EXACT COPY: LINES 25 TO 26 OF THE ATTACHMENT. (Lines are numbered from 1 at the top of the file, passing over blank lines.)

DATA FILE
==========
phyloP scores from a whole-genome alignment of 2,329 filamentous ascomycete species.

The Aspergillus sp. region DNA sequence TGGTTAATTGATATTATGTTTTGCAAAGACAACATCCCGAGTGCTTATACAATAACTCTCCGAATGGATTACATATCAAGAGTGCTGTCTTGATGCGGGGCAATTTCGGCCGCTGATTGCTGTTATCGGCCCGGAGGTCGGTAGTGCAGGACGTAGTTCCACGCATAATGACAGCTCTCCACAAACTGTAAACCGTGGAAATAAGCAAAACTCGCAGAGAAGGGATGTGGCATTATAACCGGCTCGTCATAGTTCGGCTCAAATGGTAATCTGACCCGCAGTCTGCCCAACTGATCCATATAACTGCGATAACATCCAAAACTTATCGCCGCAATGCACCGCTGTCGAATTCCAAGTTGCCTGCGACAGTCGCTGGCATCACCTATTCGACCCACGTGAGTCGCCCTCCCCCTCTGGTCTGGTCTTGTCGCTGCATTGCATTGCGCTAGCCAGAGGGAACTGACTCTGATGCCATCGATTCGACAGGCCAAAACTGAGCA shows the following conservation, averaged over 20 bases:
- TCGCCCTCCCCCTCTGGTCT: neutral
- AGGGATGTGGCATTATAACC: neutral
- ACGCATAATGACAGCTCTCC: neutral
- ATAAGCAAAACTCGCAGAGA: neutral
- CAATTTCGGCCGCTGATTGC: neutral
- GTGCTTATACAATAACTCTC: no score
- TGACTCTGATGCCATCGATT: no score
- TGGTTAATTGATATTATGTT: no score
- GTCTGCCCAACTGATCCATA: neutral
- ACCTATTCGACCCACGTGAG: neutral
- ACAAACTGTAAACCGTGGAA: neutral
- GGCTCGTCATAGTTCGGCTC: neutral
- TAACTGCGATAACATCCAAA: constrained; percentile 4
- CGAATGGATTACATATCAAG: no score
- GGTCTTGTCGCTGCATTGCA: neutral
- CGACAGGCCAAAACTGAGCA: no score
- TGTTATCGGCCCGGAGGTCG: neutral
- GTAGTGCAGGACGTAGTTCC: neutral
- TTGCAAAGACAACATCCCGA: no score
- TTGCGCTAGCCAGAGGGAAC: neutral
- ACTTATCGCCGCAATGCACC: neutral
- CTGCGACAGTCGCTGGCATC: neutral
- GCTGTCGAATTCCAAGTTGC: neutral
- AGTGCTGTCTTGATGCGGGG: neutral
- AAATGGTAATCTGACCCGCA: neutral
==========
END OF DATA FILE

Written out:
- GCTGTCGAATTCCAAGTTGC: neutral
- AGTGCTGTCTTGATGCGGGG: neutral